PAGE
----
Toy Product Design, 2.00B, has been cancelled this Spring 2014 but will be offered again in Spring 2015. Other courses, most prominently 2.007, Design and Manufacturing, will count toward the requirements fulfilled by 2.00B.
According to Professor David R. Wallace PhD ‘94, who teaches the course, there was no graduate student with sufficient knowledge of the material available to teach the class.
“I felt that I could not fully cover both 2.00B and 2.744 [Product Design, a graduate class that Wallace also teaches in the spring] by myself and also maintain the type of learning experience we hope to offer in either class. Since 2.744 was not offered in 2013, and many graduate students are on a 2 year cycle, the decision was made to cancel 2.00B for this year,” Wallace said.
Taken mostly by freshmen, 2.00B offers an introduction to the product design process with a focus on toys. Students work in teams to design, prototype, and build a toy from start to finish. According to the course website, “Students work closely with a local sponsor, an elementary school, and experienced mentors on a themed toy design project.”
The course has, since the beginning, been taught by a graduate student taking the lead teaching role, with Wallace as a supporting role. Other graduates, undergraduates, and outside mentors also help provide mentorship to the individual teams. As Wallace said, this model seems to give the graduate instructor a great learning opportunity and has worked well with the predominantly freshman classes.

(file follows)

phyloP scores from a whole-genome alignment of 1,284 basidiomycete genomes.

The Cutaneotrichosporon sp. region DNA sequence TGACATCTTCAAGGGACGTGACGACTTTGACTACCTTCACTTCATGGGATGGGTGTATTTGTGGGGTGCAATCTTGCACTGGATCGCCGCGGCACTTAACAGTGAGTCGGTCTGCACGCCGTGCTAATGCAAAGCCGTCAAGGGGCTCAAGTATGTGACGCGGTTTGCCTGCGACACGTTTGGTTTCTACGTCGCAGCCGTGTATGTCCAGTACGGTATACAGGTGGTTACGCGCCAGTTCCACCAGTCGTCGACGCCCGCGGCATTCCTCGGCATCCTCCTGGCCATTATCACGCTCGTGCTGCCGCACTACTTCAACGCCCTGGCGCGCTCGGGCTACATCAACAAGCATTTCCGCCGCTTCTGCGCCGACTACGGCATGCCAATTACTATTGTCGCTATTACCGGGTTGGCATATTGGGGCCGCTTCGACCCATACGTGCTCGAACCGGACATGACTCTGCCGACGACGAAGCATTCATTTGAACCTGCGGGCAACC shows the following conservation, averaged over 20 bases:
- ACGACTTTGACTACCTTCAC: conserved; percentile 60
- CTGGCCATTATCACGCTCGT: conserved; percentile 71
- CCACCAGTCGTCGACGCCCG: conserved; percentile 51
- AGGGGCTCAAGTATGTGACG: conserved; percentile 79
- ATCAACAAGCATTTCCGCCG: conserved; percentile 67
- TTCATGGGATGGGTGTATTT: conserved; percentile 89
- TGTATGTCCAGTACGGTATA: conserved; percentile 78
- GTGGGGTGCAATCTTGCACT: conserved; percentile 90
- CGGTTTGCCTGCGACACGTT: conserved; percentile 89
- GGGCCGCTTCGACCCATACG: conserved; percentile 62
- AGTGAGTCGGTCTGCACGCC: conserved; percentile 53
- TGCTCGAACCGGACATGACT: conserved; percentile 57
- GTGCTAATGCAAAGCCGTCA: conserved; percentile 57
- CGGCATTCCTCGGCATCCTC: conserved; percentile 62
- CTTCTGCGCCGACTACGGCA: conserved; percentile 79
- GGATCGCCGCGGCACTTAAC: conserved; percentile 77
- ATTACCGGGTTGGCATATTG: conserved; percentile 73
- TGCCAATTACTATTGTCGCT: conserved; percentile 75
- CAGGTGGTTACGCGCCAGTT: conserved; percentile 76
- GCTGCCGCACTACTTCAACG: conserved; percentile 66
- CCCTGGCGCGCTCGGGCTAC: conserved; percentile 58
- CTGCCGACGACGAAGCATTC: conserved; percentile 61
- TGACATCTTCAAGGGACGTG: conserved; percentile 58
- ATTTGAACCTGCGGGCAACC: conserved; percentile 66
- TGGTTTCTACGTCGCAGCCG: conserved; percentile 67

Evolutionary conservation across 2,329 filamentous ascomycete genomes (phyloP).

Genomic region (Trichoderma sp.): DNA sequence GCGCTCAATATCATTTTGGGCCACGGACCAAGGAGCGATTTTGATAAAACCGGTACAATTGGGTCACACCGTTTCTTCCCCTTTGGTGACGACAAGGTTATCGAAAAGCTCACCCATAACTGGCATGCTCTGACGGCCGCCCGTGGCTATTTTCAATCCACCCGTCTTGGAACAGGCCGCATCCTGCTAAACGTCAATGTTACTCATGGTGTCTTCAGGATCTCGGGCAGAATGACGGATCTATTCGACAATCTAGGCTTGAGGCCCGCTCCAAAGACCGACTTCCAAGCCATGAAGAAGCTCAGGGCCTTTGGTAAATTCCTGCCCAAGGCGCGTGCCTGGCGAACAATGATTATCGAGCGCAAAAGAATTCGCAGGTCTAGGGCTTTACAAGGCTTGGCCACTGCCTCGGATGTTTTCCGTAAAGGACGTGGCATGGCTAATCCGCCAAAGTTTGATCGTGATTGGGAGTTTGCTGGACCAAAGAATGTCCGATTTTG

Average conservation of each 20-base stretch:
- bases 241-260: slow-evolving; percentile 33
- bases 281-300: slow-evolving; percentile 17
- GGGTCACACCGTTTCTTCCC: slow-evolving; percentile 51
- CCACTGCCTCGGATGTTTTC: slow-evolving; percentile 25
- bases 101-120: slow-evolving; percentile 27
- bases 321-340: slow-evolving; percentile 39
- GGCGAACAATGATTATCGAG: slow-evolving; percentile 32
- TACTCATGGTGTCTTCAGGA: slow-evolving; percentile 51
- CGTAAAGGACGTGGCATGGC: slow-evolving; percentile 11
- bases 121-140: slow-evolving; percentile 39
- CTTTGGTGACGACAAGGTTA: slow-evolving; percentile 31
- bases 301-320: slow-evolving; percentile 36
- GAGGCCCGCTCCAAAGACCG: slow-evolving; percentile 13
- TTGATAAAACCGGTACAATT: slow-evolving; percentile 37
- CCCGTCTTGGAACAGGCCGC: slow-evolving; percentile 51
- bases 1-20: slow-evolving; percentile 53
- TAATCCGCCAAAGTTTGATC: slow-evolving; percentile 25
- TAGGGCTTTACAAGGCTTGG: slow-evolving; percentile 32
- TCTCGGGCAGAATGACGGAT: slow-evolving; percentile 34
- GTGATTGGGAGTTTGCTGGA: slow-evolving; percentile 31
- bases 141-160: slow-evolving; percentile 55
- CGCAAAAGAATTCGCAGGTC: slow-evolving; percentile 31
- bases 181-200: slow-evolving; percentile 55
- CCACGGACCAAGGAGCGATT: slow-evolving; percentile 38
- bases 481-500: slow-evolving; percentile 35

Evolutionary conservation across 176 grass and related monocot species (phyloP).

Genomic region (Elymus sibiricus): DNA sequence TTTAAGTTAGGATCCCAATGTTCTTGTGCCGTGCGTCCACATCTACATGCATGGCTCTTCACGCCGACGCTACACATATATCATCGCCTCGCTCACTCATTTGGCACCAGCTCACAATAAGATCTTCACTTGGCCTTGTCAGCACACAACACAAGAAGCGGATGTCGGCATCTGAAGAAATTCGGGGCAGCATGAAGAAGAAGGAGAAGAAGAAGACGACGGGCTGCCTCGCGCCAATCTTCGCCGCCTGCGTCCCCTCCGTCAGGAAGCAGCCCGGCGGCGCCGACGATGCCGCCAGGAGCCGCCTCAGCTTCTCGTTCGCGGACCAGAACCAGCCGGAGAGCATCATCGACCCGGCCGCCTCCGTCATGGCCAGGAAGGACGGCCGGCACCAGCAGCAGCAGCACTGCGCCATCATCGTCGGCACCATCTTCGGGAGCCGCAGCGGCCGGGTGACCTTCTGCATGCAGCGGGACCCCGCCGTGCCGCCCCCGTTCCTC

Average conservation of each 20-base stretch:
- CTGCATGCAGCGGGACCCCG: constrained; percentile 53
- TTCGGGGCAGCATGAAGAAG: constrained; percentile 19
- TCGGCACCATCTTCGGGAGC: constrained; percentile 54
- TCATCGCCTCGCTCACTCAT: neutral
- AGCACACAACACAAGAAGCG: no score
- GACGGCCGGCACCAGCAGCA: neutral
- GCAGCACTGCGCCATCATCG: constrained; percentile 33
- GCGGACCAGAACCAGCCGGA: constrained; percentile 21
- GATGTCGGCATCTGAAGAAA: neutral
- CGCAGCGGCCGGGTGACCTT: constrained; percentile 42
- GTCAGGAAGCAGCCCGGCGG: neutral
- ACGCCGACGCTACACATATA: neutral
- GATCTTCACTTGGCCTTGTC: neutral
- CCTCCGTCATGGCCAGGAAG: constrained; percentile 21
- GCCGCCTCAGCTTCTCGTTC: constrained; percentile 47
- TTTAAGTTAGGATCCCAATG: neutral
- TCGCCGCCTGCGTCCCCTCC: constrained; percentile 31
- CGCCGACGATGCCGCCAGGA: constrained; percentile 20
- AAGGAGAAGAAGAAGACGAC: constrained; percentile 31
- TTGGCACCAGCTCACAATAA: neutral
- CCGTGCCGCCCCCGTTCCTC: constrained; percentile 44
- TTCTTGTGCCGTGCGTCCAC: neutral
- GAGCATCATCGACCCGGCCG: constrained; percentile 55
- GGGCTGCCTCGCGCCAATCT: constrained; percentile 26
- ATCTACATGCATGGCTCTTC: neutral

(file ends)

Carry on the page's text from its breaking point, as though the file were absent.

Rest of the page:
Students have expressed disappointment at the announcement of the cancellation.
“It’s really disappointing, honestly. It’s supposed to give an introduction to Course 2 to a lot of freshmen, and I was still deciding between 2A with 6 and 6-2, and I feel like if I had taken 2.00B this semester I would’ve gotten a better view of what Course 2 is supposed to be,” said Carlos A. Henriquez ‘17.
Rory M. Beyer ‘17 said, “There’s so many people that wanted to take it. It was kind of disappointing that they couldn’t pull it off. I might try to take it next year. It’s definitely a bummer.”
“Many upperclassmen, even those not involved in course 2 or course 2A, suggested 2.00B as a fun and engaging way to be introduced to Course 2,” said Ryan A. Robinson, ‘17.
According to an email sent out by Brandy J. Baker, the Academic Administrator of the Undergraduate Office of Mechanical Engineering, 2.007 will fulfill half of the 2.00 requirement, as well as half of a class in the student’s concentration for Course 2A.